The mean number of homicides per month (based on the mean number of cases per day each month), peaked from December through March and, to a lesser extent, (Continued on page 551)during July and August. Of the 680 cases for which hour of injury was reported, 69% occurred from 3 p.m. to 7 a.m.; fatal injuries most frequently occurred from 4 p.m. to 5 p.m. Reported by: Div of Safety Research, National Institute for Occupational Safety and Health, CDC.
Editorial Note: The U.S. Department of Justice (2) and CDC's National Center for Health Statistics maintain overall information on homicides. However, this analysis of NTOF data represents a comprehensive attempt to identify work-related homicides. NTOF data is affected by the quality of death certificate information, which is obtained from next-of-kin, mortuary personnel, and certifying authorities (e.g., physicians, medical examiners, and/or coroners) and may vary in accuracy (3). Case ascertainment through NTOF is also affected by state reporting practices and data automation and retrieval procedures. Between 67% and 88% of all traumatic occupational fatalities can be identified through death certificates (4). Despite these limitations, NTOF data are useful for this preliminary characterization of homicide victims at the workplace.
The workplace homicide rate for women identified through NTOF is approximately 5% of the general homicide rate for U.S. women (79 per million women) (5). Data from the Federal Bureau of Investigation indicate that 42% of female homicide victims in the United States are aged 20-34 years (5), and NTOF data are comparable for workplace homicide. The NTOF findings extend the results of studies of fatal occupational trauma in Texas (6,7) and California (8), where homicide was a leading manner of death among working women and the highest workplace homicide rates for women occurred in those greater than or equal to 65 years of age. The higher homicide rate for older women in Texas was interpreted as indicating that older women were more vulnerable targets and were less likely to survive traumatic assault, not as an artifact of underenumeration of working women in the oldest age group (7).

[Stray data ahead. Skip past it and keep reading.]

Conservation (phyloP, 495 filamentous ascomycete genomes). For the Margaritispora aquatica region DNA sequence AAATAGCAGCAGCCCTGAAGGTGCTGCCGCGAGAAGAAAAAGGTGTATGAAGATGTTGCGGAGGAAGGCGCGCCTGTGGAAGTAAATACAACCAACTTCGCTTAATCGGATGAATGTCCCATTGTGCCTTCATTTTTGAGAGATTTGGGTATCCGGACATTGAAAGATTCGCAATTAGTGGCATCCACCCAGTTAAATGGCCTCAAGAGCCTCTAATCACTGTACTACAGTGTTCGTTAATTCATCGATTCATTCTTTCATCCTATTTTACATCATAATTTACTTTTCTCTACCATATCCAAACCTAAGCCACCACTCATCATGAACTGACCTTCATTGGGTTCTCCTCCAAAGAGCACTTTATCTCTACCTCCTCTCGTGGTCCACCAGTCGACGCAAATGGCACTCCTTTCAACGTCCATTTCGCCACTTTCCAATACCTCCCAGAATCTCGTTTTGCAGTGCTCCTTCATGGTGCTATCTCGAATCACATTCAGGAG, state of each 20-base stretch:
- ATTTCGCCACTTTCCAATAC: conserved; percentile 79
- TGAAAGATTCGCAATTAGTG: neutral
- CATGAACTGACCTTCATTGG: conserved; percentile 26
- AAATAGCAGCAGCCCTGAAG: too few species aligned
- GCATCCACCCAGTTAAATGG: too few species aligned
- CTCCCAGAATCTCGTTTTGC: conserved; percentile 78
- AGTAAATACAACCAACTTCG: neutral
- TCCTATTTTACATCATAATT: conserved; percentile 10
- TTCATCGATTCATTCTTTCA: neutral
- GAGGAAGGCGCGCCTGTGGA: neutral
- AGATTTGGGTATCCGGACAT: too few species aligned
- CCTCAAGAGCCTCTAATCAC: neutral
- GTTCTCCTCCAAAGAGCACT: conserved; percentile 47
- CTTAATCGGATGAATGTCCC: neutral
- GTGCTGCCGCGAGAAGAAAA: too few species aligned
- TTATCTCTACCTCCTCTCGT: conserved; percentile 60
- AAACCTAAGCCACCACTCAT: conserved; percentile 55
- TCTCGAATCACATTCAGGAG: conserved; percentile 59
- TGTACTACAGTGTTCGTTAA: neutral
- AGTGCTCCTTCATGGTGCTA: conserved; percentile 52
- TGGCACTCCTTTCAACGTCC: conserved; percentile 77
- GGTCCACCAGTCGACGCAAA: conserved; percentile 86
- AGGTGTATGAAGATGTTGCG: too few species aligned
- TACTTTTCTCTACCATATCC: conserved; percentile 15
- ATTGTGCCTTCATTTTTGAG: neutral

Race-specific workplace homicide rates differ from overall U.S. patterns. Nationally, black women have a substantially higher homicide rate than white women, with a rate ratio of 3.8 (9). In the workplace, black women remain at greater risk for homicide than white women, but the difference is less marked, with a rate ratio of 1.8.
Finally, the frequency of firearm involvement in the deaths of these women mirrors the national homicide pattern. Overall, the proportion of U.S. homicides caused by gunshot wounds ranges from 39% to 75%, depending on the region of the country (5); the NTOF data indicate similar proportions for workplace homicides, with parallel regional variation.
Other studies of violent occupational crime have found a greater risk for homicide in jobs with frequent contact with the public and/or the exchange of money (7,8,10,11). Effective training programs in conflict resolution and nonviolent response exist (9,12,13) and have been implemented in some retail settings (13). Additional risk-reduction strategies such as using locked drop-safes, posting signs indicating that only small amounts of cash are kept in the cash register, increasing the visibility of the work area to the general public, providing well-lit parking lots (13), controlling access to the premises, and, in certain settings, isolating workers behind bulletproof materials may be more widely applicable and should be carefully evaluated in these and other hazardous settings (14).